The legends of Hanuman made the macaques and langurs into living deities. Then why didn’t the legendary exploits of the immortal Jambavan, the king of bears who inspired Hanuman to jump across the ocean, thrashed Ravana and knocked him out cold during battle and then battled Krishna for eighteen days before recognising and bowing to the Lord’s divinity, make his subjects, the bears, even half as popular as the other stalwarts of our forests? Apparently, even wild animals aren’t immune to poor image management.

A few years ago, I picked up a book by Dr MK Ranjitsinh titled Beyond the tiger – portraits of Asian Wildlife. This book was an attempt by the author to go beyond the dazzling aura of the tiger and reveal the glory and beauty of a gamut of other species that call this region home. And in his rather comprehensive attempt, the author covered species as varied as the regal Asiatic lion, the unassuming water buffalo and the ubiquitous chital. And yet, the great bears escaped even his notice. Not a word, from preface to index was wasted on them.

Before we go any further on the subject, now is a good time to embarrass you a little as I introduce our bears to you. We don’t just have a brown bear and a black bear. Incidentally, the black bear that we used to see dancing in our streets is called the sloth bear and is found throughout peninsular India. About six feet tall when standing on their hindlegs, this shaggy coated bear weighs about 120-200kgs. The Himalayan Black bear, found all the way from the Himalayan foothills and right up to the tree-line, looks like a sloth bear that uses a nice expensive conditioner and has had a trim. They are about six to six and a half feet tall and weigh about 150-200 kgs. In the Eastern Himalayas, in the shadows of the thick mountain forests walks a little bear, about five feet tall and weighing just 50-70kgs – the Malayan sun bear, the smallest of all bears. I have never heard of a tourist, travel writer or a wildlife photographer talk about an encounter with this bear in India. And then of course there is the Himalayan brown bear. Four species spread across nearly every state in the country, and yet no funding, no research, no Project Bear and just two sanctuaries. That’s enough injustice for the bears to start protesting for complete autonomy, a country of their own or reservations in conservation projects.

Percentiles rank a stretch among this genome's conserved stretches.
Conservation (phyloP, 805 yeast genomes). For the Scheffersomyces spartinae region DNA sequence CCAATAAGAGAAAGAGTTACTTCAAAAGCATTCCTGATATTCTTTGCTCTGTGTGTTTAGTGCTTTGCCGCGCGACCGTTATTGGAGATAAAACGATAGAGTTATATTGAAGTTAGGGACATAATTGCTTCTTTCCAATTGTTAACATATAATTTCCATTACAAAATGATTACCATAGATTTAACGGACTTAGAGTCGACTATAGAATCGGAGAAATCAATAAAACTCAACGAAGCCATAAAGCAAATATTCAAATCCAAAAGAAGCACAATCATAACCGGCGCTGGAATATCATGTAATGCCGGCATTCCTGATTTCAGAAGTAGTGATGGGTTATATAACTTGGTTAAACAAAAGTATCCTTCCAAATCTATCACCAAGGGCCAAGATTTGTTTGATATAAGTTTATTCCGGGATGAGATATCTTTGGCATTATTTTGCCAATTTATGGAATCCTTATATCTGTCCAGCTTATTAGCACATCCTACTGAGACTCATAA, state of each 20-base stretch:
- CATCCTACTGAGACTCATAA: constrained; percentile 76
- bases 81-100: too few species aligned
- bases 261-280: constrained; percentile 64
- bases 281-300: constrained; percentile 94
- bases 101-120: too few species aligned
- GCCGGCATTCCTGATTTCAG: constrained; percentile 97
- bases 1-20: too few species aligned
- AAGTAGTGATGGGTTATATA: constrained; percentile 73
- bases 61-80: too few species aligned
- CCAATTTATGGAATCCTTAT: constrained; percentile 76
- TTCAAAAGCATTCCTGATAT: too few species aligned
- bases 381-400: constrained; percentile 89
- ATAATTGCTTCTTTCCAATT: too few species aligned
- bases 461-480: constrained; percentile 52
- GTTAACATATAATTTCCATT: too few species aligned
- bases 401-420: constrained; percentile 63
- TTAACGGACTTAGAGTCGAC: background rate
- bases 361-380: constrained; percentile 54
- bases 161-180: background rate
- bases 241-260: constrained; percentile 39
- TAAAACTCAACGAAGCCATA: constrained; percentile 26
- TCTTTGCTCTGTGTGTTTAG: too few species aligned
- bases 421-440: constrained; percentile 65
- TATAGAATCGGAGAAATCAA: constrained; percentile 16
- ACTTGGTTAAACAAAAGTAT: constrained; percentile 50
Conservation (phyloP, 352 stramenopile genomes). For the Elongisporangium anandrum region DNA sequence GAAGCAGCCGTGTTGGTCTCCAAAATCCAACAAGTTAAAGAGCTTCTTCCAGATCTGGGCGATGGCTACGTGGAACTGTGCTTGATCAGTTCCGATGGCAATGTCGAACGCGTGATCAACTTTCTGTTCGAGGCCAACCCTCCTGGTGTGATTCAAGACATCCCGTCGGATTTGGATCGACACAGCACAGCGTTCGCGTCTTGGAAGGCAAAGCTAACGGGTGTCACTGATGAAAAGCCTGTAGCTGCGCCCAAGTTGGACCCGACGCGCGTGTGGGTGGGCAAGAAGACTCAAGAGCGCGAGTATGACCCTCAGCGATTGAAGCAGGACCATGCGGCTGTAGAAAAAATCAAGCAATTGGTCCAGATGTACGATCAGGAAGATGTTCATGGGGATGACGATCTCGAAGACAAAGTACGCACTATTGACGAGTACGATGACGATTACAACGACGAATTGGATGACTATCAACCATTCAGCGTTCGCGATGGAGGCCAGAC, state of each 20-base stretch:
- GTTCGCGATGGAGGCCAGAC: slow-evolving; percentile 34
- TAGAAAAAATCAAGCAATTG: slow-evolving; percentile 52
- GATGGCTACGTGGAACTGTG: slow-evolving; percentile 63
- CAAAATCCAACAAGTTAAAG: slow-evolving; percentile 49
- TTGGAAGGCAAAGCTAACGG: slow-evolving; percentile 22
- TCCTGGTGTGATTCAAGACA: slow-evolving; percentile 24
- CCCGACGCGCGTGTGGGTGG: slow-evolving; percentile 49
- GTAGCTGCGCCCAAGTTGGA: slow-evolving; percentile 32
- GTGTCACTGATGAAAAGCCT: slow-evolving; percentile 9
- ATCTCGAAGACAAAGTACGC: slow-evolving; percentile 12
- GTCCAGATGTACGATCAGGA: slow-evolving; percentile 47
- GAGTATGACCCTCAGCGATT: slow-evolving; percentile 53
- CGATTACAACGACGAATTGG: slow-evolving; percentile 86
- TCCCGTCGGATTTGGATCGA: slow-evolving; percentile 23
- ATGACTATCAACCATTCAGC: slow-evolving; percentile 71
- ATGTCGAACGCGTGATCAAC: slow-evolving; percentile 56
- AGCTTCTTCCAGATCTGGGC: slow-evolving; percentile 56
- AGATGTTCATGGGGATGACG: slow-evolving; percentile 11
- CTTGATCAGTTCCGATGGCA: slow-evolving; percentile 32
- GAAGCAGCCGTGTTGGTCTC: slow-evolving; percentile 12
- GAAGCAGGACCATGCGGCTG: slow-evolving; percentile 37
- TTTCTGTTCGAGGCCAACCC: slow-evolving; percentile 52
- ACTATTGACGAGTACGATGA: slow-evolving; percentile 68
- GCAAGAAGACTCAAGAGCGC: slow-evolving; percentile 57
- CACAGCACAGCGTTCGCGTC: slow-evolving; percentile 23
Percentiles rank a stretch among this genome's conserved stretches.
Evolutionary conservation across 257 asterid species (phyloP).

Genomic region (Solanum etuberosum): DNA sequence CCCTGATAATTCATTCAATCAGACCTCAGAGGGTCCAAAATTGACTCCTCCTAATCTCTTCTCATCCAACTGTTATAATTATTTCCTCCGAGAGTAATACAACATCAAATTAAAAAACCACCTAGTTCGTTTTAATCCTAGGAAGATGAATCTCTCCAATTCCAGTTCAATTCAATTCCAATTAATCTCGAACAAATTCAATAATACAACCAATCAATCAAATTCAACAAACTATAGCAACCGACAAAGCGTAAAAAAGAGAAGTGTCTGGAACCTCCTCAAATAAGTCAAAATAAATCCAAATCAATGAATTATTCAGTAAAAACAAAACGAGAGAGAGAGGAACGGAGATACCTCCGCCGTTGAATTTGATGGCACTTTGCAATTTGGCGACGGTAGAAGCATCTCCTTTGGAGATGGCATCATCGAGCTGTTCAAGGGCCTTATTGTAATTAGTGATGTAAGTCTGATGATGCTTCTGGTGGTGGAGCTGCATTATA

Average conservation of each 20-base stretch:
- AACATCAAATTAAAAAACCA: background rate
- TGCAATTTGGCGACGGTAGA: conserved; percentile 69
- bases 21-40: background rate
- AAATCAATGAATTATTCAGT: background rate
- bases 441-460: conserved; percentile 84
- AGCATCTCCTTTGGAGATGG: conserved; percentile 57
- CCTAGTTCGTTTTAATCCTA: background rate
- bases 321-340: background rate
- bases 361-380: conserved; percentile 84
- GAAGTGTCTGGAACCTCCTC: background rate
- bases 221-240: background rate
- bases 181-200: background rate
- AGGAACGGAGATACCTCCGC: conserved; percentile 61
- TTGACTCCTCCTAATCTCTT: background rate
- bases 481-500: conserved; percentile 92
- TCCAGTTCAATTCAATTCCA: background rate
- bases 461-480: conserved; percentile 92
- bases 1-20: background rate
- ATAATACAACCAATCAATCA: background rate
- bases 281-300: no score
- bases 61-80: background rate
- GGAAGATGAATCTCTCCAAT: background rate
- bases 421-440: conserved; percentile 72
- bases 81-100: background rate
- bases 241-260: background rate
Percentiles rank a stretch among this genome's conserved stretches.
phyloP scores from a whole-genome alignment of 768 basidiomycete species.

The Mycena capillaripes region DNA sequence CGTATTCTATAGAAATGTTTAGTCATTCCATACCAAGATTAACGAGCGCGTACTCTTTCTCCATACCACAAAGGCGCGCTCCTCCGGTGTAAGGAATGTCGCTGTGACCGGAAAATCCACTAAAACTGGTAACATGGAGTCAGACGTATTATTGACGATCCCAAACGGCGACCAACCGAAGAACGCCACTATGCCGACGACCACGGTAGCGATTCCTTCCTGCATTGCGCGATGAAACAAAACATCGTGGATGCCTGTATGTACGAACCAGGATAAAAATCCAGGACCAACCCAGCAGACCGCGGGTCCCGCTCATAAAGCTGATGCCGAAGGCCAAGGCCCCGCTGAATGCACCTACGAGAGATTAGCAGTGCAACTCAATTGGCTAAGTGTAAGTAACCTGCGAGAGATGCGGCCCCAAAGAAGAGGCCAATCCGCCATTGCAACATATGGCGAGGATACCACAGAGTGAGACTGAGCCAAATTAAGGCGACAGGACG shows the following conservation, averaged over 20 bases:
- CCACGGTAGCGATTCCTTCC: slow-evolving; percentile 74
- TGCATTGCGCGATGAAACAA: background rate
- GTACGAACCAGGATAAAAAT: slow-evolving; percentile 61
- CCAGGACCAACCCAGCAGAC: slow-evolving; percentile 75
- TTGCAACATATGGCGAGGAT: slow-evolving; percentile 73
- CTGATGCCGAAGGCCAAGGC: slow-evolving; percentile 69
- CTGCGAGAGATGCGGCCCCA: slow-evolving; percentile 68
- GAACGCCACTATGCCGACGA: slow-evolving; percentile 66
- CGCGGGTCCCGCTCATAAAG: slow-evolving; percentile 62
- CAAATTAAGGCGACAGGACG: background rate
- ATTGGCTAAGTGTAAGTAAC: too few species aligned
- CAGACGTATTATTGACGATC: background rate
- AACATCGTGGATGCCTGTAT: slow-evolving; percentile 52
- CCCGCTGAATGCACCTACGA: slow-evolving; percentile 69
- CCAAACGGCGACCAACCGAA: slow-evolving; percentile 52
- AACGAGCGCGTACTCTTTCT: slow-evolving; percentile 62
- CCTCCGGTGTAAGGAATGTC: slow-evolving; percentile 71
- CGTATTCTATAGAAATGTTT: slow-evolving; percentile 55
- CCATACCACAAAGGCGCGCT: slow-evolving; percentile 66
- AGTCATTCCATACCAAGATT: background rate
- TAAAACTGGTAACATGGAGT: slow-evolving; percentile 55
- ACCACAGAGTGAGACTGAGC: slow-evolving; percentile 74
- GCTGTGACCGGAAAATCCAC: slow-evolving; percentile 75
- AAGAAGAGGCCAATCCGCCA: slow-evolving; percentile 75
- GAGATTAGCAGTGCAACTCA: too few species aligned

But all that promises to change with the launch of the National Bear Conservation and Welfare Action Plan at the International Conference on Bear Research and Management currently (26-30 November) in progress in the capital. And it’s about time too. Bear numbers across the country are largely a matter of conjecture and unless funds, time and personnel are dedicated to research and conservation at the earliest, we might end up doing too little, too late.

India doesn’t have a record to be proud of as far as ‘plans’ are concerned. Nevertheless, here’s wishing the ‘action plan’ better luck than most of our other planned endeavours and projects.

And in case some cell phone firms and news channels are listening in, how about a ‘hug for the bear’ campaign? It might be more fun than a ‘roar for the tiger’ or a ‘hog for the elephant’ drive...


Thursday, November 22, 2012


While the country celebrated the hanging of a villain who murdered innocents, I had mixed feelings about the news of Kasab’s execution. It seemed like it was the right path, the only path in fact, and yet one wondered if there could have been a path more right than this. I don’t have the answer yet and so I leave you with my thoughts from the day when Ajmal Amir Kasab was still a gun-toting specter haunting the streets of Mumbai... a story from four years ago that celebrates and remembers those who stared down death so that many could hang on to life through those four fateful days... Until i find my feelings and the answers.